The light­house is in need of ex­ten­sive re­pairs. The struc­ture’s con­crete ex­te­rior is rid­dled with swaths of miss­ing con­crete and su­per­fi­cial cracks. The light­house also needs paint­ing as well as three new steel doors and new glass panes near the lan­tern.

“The light­house was badly van­dal­ized about 15 year ago,” said Pear­son. “Van­dals kicked out al­most ev­ery one of the lan­tern’s orig­i­nal curved glass panes. Lexan panes were in­stalled, but these have ox­i­dized and yel­lowed with time.”

The Cape Bre­ton Post had the op­por­tu­nity on Satur­day to tour the in­side of the light­house. The in­te­rior of the in­side re­mains in fairly good con­di­tion, con­sid­er­ing the age of the struc­ture. It takes five flights of steep stairs to reach the light­house’s lan­tern, which is also in good con­di­tion.

“Our over­all goal is to bring this his­toric light­house back to its for­mer pris­tine, ma­jes­tic beauty and grandeur for fu­ture gen­er­a­tions,” said Pear­son.

Aside from the struc­ture re­pairs, she said a new sea­wall must be con­structed to pro­tect against the rapid ero­sion of the shore­line.

“We are in a race against time,” said Pear­son. “It’s been es­ti­mated that Low Point Light­house has only four more years be­fore the shore­line ero­sion com­pro­mises its struc­tural in­tegrity.

“Deemed sur­plus by the DFO (Depart­ment of Fish­eries and Oceans Canada), it will be torn down and re­placed with a steel rod and light if we don’t se­cure the fund­ing re­quired to build a new sea­wall — we don’t plan on let­ting that hap­pen.” said Pear­son.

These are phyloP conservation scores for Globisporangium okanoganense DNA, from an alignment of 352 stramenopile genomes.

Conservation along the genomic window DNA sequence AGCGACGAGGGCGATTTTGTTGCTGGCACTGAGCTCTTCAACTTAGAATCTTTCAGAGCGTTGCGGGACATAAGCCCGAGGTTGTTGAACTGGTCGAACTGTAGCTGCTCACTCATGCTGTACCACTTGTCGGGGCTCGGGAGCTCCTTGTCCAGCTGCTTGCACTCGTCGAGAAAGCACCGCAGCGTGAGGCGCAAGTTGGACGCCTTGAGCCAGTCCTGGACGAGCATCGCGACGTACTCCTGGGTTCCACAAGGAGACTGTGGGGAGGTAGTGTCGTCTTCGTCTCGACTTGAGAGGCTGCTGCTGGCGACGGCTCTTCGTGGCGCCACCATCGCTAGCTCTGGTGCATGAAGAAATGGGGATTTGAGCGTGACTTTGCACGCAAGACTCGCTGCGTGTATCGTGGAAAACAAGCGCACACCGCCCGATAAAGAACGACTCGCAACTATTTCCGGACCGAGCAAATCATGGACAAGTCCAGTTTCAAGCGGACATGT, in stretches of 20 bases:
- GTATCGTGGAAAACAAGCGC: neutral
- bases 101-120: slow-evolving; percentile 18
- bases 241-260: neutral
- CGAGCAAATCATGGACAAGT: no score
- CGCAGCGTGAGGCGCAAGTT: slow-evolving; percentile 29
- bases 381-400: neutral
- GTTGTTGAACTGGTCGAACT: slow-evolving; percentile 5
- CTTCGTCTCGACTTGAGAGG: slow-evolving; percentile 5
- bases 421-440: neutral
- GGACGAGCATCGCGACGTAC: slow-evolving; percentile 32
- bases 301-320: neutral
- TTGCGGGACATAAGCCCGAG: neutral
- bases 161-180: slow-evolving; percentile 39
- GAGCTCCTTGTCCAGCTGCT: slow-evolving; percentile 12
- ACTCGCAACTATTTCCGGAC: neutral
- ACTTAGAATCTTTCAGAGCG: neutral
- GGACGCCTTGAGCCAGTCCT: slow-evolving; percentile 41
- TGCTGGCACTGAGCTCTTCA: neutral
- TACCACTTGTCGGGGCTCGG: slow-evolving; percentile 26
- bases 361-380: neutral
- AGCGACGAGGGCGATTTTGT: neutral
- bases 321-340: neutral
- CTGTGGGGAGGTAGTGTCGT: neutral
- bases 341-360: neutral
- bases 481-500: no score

A new sea­wall is es­ti­mated at a cost of $400,000.

The sea­wall en­gi­neer­ing as­sess­ments and shore­line pro­tec­tion study has yet to be writ­ten, but the so­ci­ety is ex­pect­ing the light­house struc­tural as­sess­ment re­port to­day.

Pear­son said the so­ci­ety has re­ceived the nec­es­sary fund­ing for both the light­house struc­tural as­sess­ment re­port as well as the sea­wall and shore­line pro­tec­tion study.

“Our so­ci­ety is pay­ing half the cost for the struc­tural as­sess­ment with do­nated funds re­ceived through the crowd­fund­ing cam­paign, and the CBRM is pay­ing the other half,” she said. “The sea­wall en­gi­neer­ing as­sess­ment and shore­line study is be­ing fully funded by the pro­vin­cial and fed­eral gov­ern­ments.”

The to­tal cost for the struc­tural as­sess­ment is $3,450, while the sea­wall as­sess­ment and the shore­line study costs $7,187.50.

Re­pairs to the light­house it­self will be­gin in the spring and the so­ci­ety is hop­ing to have them fin­ished be­fore the sum­mer months, the peak of tourism sea­son.


Mem­bers of the Low Point Light­house So­ci­ety stand for a pic­ture by the his­toric light­house lan­tern on Satur­day. The so­ci­ety is work­ing to have the light­house as part of a new Cape Bre­ton tourism route. From left, are Danielle MacSween, Deb­bie Lee Pear­son, Rob Mur­phy and Lawrence MacSween.


The Low Point light­house in New Vic­to­ria is seen in this file photo. The Low Point Light­house So­ci­ety is work­ing to make the light­house part of a new Cape Bre­ton tourism route, trav­el­ling along High­way 28 from Whit­ney Pier to New Waterford.